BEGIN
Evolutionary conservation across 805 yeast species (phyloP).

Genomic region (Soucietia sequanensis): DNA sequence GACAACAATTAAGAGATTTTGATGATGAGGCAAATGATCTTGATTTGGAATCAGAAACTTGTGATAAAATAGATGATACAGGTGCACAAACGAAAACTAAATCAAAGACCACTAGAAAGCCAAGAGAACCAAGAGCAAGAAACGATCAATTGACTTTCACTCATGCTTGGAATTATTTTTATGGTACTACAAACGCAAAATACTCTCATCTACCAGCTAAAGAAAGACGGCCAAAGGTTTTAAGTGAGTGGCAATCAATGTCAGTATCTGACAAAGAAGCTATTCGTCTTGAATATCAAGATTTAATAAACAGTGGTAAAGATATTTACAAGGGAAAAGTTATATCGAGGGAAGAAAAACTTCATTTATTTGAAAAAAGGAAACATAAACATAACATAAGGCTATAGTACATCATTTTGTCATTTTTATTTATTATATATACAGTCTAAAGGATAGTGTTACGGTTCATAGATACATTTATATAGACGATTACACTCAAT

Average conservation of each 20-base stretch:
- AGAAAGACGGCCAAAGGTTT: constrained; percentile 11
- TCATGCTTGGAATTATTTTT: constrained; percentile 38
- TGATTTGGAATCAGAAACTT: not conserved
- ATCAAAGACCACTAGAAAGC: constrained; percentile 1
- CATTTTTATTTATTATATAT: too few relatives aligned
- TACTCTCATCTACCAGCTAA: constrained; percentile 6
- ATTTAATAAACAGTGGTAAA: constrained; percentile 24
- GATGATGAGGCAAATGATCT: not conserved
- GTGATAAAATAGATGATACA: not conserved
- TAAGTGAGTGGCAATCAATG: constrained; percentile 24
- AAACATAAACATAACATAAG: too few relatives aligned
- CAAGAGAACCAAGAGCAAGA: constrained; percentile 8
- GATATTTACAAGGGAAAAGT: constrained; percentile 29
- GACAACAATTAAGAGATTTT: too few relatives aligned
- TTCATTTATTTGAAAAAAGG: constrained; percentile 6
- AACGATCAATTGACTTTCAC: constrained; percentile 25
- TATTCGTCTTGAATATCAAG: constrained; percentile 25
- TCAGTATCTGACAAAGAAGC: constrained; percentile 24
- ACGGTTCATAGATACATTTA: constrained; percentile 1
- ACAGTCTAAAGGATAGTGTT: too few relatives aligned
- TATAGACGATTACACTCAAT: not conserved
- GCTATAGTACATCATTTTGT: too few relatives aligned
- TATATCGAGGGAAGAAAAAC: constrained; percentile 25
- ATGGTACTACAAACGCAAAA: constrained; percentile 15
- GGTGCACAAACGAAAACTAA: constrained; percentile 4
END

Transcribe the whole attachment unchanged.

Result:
Evolutionary conservation across 805 yeast species (phyloP).

Genomic region (Soucietia sequanensis): DNA sequence GACAACAATTAAGAGATTTTGATGATGAGGCAAATGATCTTGATTTGGAATCAGAAACTTGTGATAAAATAGATGATACAGGTGCACAAACGAAAACTAAATCAAAGACCACTAGAAAGCCAAGAGAACCAAGAGCAAGAAACGATCAATTGACTTTCACTCATGCTTGGAATTATTTTTATGGTACTACAAACGCAAAATACTCTCATCTACCAGCTAAAGAAAGACGGCCAAAGGTTTTAAGTGAGTGGCAATCAATGTCAGTATCTGACAAAGAAGCTATTCGTCTTGAATATCAAGATTTAATAAACAGTGGTAAAGATATTTACAAGGGAAAAGTTATATCGAGGGAAGAAAAACTTCATTTATTTGAAAAAAGGAAACATAAACATAACATAAGGCTATAGTACATCATTTTGTCATTTTTATTTATTATATATACAGTCTAAAGGATAGTGTTACGGTTCATAGATACATTTATATAGACGATTACACTCAAT

Average conservation of each 20-base stretch:
- AGAAAGACGGCCAAAGGTTT: constrained; percentile 11
- TCATGCTTGGAATTATTTTT: constrained; percentile 38
- TGATTTGGAATCAGAAACTT: not conserved
- ATCAAAGACCACTAGAAAGC: constrained; percentile 1
- CATTTTTATTTATTATATAT: too few relatives aligned
- TACTCTCATCTACCAGCTAA: constrained; percentile 6
- ATTTAATAAACAGTGGTAAA: constrained; percentile 24
- GATGATGAGGCAAATGATCT: not conserved
- GTGATAAAATAGATGATACA: not conserved
- TAAGTGAGTGGCAATCAATG: constrained; percentile 24
- AAACATAAACATAACATAAG: too few relatives aligned
- CAAGAGAACCAAGAGCAAGA: constrained; percentile 8
- GATATTTACAAGGGAAAAGT: constrained; percentile 29
- GACAACAATTAAGAGATTTT: too few relatives aligned
- TTCATTTATTTGAAAAAAGG: constrained; percentile 6
- AACGATCAATTGACTTTCAC: constrained; percentile 25
- TATTCGTCTTGAATATCAAG: constrained; percentile 25
- TCAGTATCTGACAAAGAAGC: constrained; percentile 24
- ACGGTTCATAGATACATTTA: constrained; percentile 1
- ACAGTCTAAAGGATAGTGTT: too few relatives aligned
- TATAGACGATTACACTCAAT: not conserved
- GCTATAGTACATCATTTTGT: too few relatives aligned
- TATATCGAGGGAAGAAAAAC: constrained; percentile 25
- ATGGTACTACAAACGCAAAA: constrained; percentile 15
- GGTGCACAAACGAAAACTAA: constrained; percentile 4